WALES have a huge history of international football at The Racecourse Ground - and Peter Jones wants it to stay that way.

The stadium, home to Wrexham Football Club, is the oldest international football stadium in the world with Wales losing 2-0 against Scotland on March 5, 1877 - and yesterday was the anniversary of the country’s first ever match back in 1876.

Other venues, including the Millennium Stadium and Cardiff City Stadium in recent times, have been used by the senior side in the 143 years that have followed.

But The Racecourse has not been totally forgotten and Ryan Giggs' Wales beat Trinidad and Tobago 1-0 in a friendly in north Wales 12 months ago.

Jones, chairman of the Wrexham Supporters Trust and a keen Reds and Wales statistician, is proud that The Racecourse is where it all began for the national side.

"Wrexham first played there when they were formed in 1864 and the Wales-Scotland game was the first international to be played at The Racecourse 143 years ago," said Jones.

"It is the oldest international stadium in the world and that is something to be proud of.

"You look at football in this day and age, with the amount of international teams expanded to include the likes of Gibraltar and all the Russian states, but The Racecourse is where it all began.

"The memories are still there of the internationals played here."

There certainly have been some memorable Wales matches at The Racecourse over the years, with Jones picking out some key moments.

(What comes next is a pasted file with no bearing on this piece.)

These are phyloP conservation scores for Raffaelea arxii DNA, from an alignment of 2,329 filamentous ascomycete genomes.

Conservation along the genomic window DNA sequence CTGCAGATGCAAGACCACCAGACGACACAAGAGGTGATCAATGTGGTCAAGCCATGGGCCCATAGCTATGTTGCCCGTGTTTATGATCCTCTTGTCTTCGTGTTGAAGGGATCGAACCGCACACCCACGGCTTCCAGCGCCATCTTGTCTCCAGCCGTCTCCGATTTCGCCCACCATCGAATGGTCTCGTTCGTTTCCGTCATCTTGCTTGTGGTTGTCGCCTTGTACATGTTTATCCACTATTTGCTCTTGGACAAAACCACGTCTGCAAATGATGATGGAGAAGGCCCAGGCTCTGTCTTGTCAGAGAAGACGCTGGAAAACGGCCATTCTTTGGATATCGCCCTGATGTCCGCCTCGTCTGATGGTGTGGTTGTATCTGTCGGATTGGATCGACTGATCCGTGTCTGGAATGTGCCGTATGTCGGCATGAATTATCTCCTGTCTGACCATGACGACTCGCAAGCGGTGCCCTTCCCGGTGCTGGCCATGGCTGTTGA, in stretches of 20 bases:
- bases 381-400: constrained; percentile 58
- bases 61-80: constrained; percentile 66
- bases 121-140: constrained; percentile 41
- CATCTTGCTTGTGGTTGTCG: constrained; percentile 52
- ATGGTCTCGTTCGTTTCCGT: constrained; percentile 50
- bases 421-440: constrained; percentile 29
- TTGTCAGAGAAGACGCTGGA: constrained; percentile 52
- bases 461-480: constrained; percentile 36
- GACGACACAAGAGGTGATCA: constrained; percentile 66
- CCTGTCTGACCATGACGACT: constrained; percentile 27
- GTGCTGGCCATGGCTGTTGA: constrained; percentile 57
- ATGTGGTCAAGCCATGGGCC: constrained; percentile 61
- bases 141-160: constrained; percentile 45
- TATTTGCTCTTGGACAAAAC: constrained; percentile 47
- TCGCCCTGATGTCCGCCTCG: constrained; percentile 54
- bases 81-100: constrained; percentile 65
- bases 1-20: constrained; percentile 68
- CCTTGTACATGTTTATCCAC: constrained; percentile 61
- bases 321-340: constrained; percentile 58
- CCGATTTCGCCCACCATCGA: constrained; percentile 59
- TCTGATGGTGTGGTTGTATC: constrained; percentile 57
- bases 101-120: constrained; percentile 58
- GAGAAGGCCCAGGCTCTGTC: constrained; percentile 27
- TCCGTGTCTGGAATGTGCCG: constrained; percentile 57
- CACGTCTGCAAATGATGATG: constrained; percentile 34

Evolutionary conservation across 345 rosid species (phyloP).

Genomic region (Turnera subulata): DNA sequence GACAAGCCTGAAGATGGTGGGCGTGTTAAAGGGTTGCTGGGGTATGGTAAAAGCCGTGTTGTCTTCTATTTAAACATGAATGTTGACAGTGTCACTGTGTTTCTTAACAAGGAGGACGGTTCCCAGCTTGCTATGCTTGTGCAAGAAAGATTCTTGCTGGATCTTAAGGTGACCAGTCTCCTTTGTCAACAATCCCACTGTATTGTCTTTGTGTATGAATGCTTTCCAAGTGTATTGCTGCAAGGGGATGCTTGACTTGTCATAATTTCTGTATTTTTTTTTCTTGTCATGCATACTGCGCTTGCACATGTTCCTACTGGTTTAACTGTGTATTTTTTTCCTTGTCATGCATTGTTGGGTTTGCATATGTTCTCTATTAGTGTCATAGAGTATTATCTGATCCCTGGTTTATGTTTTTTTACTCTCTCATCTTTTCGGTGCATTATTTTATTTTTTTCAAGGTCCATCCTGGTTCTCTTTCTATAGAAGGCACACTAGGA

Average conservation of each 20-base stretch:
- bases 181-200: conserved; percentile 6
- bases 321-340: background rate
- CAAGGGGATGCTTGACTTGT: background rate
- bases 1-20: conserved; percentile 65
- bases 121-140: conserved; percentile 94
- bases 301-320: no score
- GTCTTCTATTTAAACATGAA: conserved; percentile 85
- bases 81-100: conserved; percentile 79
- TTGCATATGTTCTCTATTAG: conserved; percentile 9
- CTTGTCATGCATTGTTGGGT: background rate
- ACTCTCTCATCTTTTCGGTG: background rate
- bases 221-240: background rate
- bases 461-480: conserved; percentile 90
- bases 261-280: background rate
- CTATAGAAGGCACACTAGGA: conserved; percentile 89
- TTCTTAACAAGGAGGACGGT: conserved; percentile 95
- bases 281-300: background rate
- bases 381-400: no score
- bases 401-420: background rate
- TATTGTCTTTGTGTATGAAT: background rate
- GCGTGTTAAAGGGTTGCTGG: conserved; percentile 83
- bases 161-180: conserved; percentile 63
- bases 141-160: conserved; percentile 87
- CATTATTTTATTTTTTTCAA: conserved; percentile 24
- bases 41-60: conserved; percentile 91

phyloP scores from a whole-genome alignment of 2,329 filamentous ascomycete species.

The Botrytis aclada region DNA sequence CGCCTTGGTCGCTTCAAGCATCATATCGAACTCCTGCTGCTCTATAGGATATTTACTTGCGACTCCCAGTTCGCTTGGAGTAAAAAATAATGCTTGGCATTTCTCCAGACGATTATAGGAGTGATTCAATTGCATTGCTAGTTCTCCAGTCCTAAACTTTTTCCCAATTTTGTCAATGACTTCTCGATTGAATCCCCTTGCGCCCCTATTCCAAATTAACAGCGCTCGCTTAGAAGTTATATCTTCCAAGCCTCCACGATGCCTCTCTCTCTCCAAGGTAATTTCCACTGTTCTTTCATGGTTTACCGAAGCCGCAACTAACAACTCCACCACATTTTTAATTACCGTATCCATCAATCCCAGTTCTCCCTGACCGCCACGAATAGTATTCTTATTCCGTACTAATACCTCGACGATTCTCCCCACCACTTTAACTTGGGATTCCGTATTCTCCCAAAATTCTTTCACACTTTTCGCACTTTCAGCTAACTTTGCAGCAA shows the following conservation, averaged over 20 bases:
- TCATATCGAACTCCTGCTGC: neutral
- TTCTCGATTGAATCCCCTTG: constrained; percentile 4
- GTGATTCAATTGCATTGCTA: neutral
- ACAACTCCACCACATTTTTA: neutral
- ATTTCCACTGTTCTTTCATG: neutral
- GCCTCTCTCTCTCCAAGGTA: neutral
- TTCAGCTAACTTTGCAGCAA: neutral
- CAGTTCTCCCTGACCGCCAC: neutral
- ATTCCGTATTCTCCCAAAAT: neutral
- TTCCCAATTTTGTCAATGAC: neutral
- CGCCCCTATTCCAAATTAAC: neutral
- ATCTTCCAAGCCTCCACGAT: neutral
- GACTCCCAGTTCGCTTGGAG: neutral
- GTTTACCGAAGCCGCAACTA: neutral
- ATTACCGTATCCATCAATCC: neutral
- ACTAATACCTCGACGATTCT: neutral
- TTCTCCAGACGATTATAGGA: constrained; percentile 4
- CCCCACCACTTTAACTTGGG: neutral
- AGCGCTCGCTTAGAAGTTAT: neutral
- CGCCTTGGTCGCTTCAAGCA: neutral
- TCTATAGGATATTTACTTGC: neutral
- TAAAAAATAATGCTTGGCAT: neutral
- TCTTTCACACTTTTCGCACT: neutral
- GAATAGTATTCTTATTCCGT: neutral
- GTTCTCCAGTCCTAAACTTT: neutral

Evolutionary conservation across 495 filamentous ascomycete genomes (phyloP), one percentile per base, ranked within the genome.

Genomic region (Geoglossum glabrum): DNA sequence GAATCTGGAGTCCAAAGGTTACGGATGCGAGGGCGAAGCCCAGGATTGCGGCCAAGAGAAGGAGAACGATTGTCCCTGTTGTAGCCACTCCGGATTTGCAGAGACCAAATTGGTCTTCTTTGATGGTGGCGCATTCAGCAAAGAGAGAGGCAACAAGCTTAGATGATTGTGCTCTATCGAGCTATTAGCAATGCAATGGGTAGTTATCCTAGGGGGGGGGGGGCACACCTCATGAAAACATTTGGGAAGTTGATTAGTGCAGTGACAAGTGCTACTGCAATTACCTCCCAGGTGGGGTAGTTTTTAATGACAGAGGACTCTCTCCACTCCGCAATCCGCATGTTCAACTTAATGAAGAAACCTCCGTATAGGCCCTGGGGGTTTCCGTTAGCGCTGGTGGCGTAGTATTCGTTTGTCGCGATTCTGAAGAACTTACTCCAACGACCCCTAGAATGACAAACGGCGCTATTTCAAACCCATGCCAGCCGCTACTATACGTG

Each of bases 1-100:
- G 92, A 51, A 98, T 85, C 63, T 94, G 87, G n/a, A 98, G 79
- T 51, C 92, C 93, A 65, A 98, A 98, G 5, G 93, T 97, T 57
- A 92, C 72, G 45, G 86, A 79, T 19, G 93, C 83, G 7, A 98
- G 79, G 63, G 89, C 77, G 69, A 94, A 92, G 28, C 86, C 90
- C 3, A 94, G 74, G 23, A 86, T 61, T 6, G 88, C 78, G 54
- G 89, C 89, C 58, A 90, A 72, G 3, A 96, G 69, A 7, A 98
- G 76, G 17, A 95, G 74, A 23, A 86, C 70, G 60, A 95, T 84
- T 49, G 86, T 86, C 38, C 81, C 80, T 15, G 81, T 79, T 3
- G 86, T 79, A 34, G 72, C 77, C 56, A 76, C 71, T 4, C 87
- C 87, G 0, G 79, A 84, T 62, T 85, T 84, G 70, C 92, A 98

"I am not sure of the total but over 90 full internationals have taken place at The Racecourse," said Jones. "It is not quite 100.

"There have been some great internationals there.

"John Charles made his Wales debut at The Racecourse against Austria in the 1950s and there were the two wins over England there in 1980, 4-1 when Mickey Thomas scored twice, and 1984 when we won 1-0.

"Arfon Griffiths scored when Wales beat Austria there in 1975-76 to qualify for the quarter-finals of the European Championships which was a great feat when you consider it wasn't a tournament then, it was on a knock-out basis.

"The Spain game when Wales won 3-0 in 1985, and playing West Germany when Franz Beckenbauer was centre-half and Sepp Maier was in goal, also stand out.

"We have got a huge history of international football on The Racecourse going back to that first ever game when a couple of Wrexham players also played."

Jones is confident more Wales matches will be played at the stadium.

Earlier this month, Wrexham FC announced that plans for a new 5,000 capacity, all-seater stand at the Kop end of The Racecourse have taken a big step forward.

The redevelopment of the stand will only enhance prospects of attracting more internationals to the town.

"Once the Kop is sorted then that will help," added Jones.

"Not so much the qualifying matches but certainly we will get some friendly matches up here.

"And we are hoping it will be the home of the Wales under 21 team as well and get those games at The Racecourse.

"UEFA put down stipulations in this day and age with regards to the make-up of a football stadium and what is required for it, and there are not many grounds left in Wales that stand up to the requirements that are now needed."